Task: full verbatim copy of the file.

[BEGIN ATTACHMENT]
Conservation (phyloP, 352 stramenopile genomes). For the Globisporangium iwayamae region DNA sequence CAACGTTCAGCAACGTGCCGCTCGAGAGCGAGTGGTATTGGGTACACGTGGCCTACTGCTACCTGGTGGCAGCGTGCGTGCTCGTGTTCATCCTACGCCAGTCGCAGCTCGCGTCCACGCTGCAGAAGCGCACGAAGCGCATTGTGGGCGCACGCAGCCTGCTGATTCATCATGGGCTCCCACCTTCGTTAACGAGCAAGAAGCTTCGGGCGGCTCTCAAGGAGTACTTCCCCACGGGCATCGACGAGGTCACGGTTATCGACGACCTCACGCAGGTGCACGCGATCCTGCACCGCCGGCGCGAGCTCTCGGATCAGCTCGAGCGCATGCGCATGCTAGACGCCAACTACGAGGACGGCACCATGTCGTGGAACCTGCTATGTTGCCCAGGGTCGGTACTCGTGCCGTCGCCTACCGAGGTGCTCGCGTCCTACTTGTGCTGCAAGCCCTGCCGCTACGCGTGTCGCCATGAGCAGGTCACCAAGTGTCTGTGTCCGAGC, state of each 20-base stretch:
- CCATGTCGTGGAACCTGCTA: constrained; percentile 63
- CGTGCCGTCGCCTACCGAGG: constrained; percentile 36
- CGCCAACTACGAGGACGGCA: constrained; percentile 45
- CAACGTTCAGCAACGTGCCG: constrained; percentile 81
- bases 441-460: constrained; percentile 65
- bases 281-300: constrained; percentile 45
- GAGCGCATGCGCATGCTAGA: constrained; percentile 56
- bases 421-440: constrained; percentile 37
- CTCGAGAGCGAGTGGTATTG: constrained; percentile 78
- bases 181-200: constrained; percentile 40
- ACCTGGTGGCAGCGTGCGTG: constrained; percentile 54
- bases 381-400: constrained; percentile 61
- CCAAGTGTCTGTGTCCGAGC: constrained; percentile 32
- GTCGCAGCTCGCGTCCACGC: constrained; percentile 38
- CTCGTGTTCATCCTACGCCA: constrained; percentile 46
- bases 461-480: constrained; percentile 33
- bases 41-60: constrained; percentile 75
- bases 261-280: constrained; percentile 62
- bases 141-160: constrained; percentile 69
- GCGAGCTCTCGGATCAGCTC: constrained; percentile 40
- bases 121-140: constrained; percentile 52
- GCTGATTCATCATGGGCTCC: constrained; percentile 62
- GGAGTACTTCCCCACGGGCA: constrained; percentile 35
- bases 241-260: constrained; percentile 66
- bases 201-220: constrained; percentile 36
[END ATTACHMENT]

Conservation (phyloP, 352 stramenopile genomes). For the Globisporangium iwayamae region DNA sequence CAACGTTCAGCAACGTGCCGCTCGAGAGCGAGTGGTATTGGGTACACGTGGCCTACTGCTACCTGGTGGCAGCGTGCGTGCTCGTGTTCATCCTACGCCAGTCGCAGCTCGCGTCCACGCTGCAGAAGCGCACGAAGCGCATTGTGGGCGCACGCAGCCTGCTGATTCATCATGGGCTCCCACCTTCGTTAACGAGCAAGAAGCTTCGGGCGGCTCTCAAGGAGTACTTCCCCACGGGCATCGACGAGGTCACGGTTATCGACGACCTCACGCAGGTGCACGCGATCCTGCACCGCCGGCGCGAGCTCTCGGATCAGCTCGAGCGCATGCGCATGCTAGACGCCAACTACGAGGACGGCACCATGTCGTGGAACCTGCTATGTTGCCCAGGGTCGGTACTCGTGCCGTCGCCTACCGAGGTGCTCGCGTCCTACTTGTGCTGCAAGCCCTGCCGCTACGCGTGTCGCCATGAGCAGGTCACCAAGTGTCTGTGTCCGAGC, state of each 20-base stretch:
- CCATGTCGTGGAACCTGCTA: constrained; percentile 63
- CGTGCCGTCGCCTACCGAGG: constrained; percentile 36
- CGCCAACTACGAGGACGGCA: constrained; percentile 45
- CAACGTTCAGCAACGTGCCG: constrained; percentile 81
- bases 441-460: constrained; percentile 65
- bases 281-300: constrained; percentile 45
- GAGCGCATGCGCATGCTAGA: constrained; percentile 56
- bases 421-440: constrained; percentile 37
- CTCGAGAGCGAGTGGTATTG: constrained; percentile 78
- bases 181-200: constrained; percentile 40
- ACCTGGTGGCAGCGTGCGTG: constrained; percentile 54
- bases 381-400: constrained; percentile 61
- CCAAGTGTCTGTGTCCGAGC: constrained; percentile 32
- GTCGCAGCTCGCGTCCACGC: constrained; percentile 38
- CTCGTGTTCATCCTACGCCA: constrained; percentile 46
- bases 461-480: constrained; percentile 33
- bases 41-60: constrained; percentile 75
- bases 261-280: constrained; percentile 62
- bases 141-160: constrained; percentile 69
- GCGAGCTCTCGGATCAGCTC: constrained; percentile 40
- bases 121-140: constrained; percentile 52
- GCTGATTCATCATGGGCTCC: constrained; percentile 62
- GGAGTACTTCCCCACGGGCA: constrained; percentile 35
- bases 241-260: constrained; percentile 66
- bases 201-220: constrained; percentile 36